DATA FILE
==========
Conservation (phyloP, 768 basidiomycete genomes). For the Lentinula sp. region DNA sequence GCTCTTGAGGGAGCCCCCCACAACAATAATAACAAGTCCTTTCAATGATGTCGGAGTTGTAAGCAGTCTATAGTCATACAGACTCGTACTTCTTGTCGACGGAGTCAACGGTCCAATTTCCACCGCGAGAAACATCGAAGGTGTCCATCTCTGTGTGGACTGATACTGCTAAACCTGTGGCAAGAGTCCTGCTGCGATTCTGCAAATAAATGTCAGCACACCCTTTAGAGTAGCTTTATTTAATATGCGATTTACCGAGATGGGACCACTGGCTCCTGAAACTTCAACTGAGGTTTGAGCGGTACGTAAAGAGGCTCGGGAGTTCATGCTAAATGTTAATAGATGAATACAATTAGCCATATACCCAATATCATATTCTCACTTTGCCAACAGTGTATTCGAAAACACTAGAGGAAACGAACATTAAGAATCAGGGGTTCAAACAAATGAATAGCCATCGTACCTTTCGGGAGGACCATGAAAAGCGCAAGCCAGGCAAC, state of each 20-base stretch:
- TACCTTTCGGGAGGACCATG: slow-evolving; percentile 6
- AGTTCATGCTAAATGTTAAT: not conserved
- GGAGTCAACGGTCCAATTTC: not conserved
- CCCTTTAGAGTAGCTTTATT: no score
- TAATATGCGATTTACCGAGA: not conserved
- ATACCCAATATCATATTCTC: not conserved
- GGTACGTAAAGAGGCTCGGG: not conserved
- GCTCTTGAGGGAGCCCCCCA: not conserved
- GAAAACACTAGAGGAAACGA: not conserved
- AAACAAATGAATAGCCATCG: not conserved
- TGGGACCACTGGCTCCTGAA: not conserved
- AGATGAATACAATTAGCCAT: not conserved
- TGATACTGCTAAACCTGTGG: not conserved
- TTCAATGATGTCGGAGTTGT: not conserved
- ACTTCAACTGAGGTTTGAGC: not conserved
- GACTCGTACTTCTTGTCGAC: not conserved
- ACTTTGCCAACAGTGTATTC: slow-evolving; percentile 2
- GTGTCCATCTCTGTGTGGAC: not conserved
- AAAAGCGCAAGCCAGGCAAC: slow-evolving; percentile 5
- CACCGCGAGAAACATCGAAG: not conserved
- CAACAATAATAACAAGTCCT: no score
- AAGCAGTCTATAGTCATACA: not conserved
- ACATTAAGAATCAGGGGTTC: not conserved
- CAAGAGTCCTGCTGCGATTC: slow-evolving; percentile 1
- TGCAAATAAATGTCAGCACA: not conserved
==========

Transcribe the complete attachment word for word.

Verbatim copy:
Conservation (phyloP, 768 basidiomycete genomes). For the Lentinula sp. region DNA sequence GCTCTTGAGGGAGCCCCCCACAACAATAATAACAAGTCCTTTCAATGATGTCGGAGTTGTAAGCAGTCTATAGTCATACAGACTCGTACTTCTTGTCGACGGAGTCAACGGTCCAATTTCCACCGCGAGAAACATCGAAGGTGTCCATCTCTGTGTGGACTGATACTGCTAAACCTGTGGCAAGAGTCCTGCTGCGATTCTGCAAATAAATGTCAGCACACCCTTTAGAGTAGCTTTATTTAATATGCGATTTACCGAGATGGGACCACTGGCTCCTGAAACTTCAACTGAGGTTTGAGCGGTACGTAAAGAGGCTCGGGAGTTCATGCTAAATGTTAATAGATGAATACAATTAGCCATATACCCAATATCATATTCTCACTTTGCCAACAGTGTATTCGAAAACACTAGAGGAAACGAACATTAAGAATCAGGGGTTCAAACAAATGAATAGCCATCGTACCTTTCGGGAGGACCATGAAAAGCGCAAGCCAGGCAAC, state of each 20-base stretch:
- TACCTTTCGGGAGGACCATG: slow-evolving; percentile 6
- AGTTCATGCTAAATGTTAAT: not conserved
- GGAGTCAACGGTCCAATTTC: not conserved
- CCCTTTAGAGTAGCTTTATT: no score
- TAATATGCGATTTACCGAGA: not conserved
- ATACCCAATATCATATTCTC: not conserved
- GGTACGTAAAGAGGCTCGGG: not conserved
- GCTCTTGAGGGAGCCCCCCA: not conserved
- GAAAACACTAGAGGAAACGA: not conserved
- AAACAAATGAATAGCCATCG: not conserved
- TGGGACCACTGGCTCCTGAA: not conserved
- AGATGAATACAATTAGCCAT: not conserved
- TGATACTGCTAAACCTGTGG: not conserved
- TTCAATGATGTCGGAGTTGT: not conserved
- ACTTCAACTGAGGTTTGAGC: not conserved
- GACTCGTACTTCTTGTCGAC: not conserved
- ACTTTGCCAACAGTGTATTC: slow-evolving; percentile 2
- GTGTCCATCTCTGTGTGGAC: not conserved
- AAAAGCGCAAGCCAGGCAAC: slow-evolving; percentile 5
- CACCGCGAGAAACATCGAAG: not conserved
- CAACAATAATAACAAGTCCT: no score
- AAGCAGTCTATAGTCATACA: not conserved
- ACATTAAGAATCAGGGGTTC: not conserved
- CAAGAGTCCTGCTGCGATTC: slow-evolving; percentile 1
- TGCAAATAAATGTCAGCACA: not conserved